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Indiana bat

News Release

Service will not Conduct In-depth Review to Consider Expanding Indiana Bat Critical Habitat

PDF Version

Lori Pruitt 812-334-4261 x 211
Laura Ragan 612-713-5157 

March 14, 2007                            

The U.S. Fish and Wildlife Service has reviewed a petition to expand critical habitat designated under the Endangered Species Act for the Indiana bat, an endangered species found in the eastern half of the United States, and concluded the petition does not contain substantial scientific data to indicate the expansion is warranted. The negative petition finding was published in the Federal Register

 

Critical habitat is a term in the Endangered Species Act describing geographic areas containing features essential for the conservation of a species and which may require special management or protection.

 

The Service received a petition from eight conservation groups and individuals in 2002, asking the agency to expand its existing critical habitat designation for the Indiana bat, which currently includes important hibernation caves and mines used by the species during winter.  The petitioners sought to add areas used by the bat during the summer, which includes forested habitat throughout the species’ 20-state range in the eastern United States.

 

Under the Act, in a process known as a 90-day finding, the Service is required to review the petition to decide whether it contains substantial scientific information that the request may be warranted.  Typically, a 12-month finding is only conducted if the Service determines the petition contains substantial information on the requested revision.  However, in this situation, the Service elected to respond as if a positive 90-day finding had been made and also make a 12-month finding.

 

This finding was prepared under a court settlement that resulted from a lawsuit filed against the Service by many of the petitioners. The Service was prevented from meeting its deadline for the 90-day finding because budget limitations require the agency to focus on other high-priority issues.

 

Indiana bats are found over most of the eastern half of the United States. The 2005 population estimate is about 457,000 Indiana bats, about half as many as when the species was listed as endangered in 1967.  However, the Indiana bat population has shown increases during the most recent surveys.  Almost half of all Indiana bats (207,000 in 2005) hibernate in caves in southern Indiana.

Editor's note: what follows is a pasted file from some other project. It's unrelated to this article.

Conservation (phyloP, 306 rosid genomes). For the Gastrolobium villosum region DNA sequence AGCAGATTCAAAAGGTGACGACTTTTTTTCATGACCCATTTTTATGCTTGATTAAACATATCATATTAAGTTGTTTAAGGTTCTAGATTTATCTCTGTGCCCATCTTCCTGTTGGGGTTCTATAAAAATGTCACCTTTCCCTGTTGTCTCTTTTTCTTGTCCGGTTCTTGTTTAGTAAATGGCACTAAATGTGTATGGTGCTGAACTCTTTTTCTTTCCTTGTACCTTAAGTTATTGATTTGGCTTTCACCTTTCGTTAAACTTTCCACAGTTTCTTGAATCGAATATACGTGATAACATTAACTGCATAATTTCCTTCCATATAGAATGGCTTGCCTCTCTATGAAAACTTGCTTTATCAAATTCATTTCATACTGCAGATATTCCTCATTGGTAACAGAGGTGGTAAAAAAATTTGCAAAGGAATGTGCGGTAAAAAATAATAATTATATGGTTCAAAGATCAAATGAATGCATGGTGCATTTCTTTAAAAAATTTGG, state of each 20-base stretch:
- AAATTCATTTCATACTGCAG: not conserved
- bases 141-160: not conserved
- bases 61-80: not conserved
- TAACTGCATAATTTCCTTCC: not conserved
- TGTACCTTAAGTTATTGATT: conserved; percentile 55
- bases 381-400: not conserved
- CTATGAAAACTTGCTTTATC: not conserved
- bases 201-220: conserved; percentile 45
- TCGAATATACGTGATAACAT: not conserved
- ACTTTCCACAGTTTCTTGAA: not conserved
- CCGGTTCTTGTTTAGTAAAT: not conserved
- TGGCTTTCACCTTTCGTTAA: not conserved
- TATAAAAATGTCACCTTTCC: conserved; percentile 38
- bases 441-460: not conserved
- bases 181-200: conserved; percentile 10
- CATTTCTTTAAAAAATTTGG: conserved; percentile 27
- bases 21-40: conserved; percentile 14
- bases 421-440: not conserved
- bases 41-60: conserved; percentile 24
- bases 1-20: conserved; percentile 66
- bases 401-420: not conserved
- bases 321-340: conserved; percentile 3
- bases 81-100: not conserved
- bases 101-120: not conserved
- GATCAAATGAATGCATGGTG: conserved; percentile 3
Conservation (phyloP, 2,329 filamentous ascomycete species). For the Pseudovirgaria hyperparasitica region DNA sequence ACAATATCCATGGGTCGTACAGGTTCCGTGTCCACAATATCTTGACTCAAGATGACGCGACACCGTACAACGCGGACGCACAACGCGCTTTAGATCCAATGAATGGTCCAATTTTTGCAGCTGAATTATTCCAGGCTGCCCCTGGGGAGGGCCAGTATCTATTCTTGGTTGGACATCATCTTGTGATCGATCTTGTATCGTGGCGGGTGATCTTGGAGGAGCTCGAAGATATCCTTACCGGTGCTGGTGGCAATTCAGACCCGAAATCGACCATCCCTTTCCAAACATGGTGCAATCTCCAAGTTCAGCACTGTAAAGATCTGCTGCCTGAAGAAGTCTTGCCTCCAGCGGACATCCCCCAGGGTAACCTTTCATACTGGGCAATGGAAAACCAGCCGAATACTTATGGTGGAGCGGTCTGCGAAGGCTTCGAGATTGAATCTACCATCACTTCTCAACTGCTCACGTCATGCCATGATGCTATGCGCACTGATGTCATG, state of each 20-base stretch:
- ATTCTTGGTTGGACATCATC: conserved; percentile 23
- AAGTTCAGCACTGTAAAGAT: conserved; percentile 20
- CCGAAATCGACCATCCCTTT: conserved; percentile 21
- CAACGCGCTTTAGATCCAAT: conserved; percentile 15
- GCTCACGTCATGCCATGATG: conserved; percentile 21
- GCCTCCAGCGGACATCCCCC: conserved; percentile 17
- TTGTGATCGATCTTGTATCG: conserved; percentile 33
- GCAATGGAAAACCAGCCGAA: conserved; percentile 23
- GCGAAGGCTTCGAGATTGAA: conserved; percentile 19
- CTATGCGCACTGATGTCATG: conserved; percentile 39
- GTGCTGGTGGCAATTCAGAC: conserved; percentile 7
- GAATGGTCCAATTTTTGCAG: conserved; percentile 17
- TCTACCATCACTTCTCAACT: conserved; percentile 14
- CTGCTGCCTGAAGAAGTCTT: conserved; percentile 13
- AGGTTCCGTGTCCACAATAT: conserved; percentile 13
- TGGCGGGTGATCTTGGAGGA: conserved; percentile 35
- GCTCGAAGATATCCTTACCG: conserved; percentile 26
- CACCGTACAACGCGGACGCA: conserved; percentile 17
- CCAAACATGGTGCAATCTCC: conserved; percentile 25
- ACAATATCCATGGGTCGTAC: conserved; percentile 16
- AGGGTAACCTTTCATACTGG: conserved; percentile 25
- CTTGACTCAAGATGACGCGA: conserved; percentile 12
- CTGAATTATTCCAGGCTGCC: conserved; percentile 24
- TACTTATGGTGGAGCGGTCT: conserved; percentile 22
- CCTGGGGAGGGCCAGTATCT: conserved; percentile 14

A copy of the finding on revision of Indiana bat critical habitat is available on the Internet at http://www.fws.gov/midwest

 

The U.S. Fish and Wildlife Service is the principal Federal agency responsible for conserving, protecting and enhancing fish, wildlife and plants and their habitats for the continuing benefit of the American people. The Service manages the 95-million-acre National Wildlife Refuge System, which encompasses 545 national wildlife refuges, thousands of small wetlands and other special management areas. It also operates 69 national fish hatcheries, 64 fishery resources offices and 81 ecological services field stations. The agency enforces federal wildlife laws, administers the Endangered Species Act, manages migratory bird populations, restores nationally significant fisheries, conserves and restores wildlife habitat such as wetlands, and helps foreign and Native American tribal governments with their conservation efforts. It also oversees the Federal Assistance program, which distributes hundreds of millions of dollars in excise taxes on fishing and hunting equipment to state fish and wildlife agencies.

- FWS -

            For more information about the U.S. Fish and Wildlife Service, visit our home page at http://www.fws.gov

 

 

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Last updated: April 1, 2014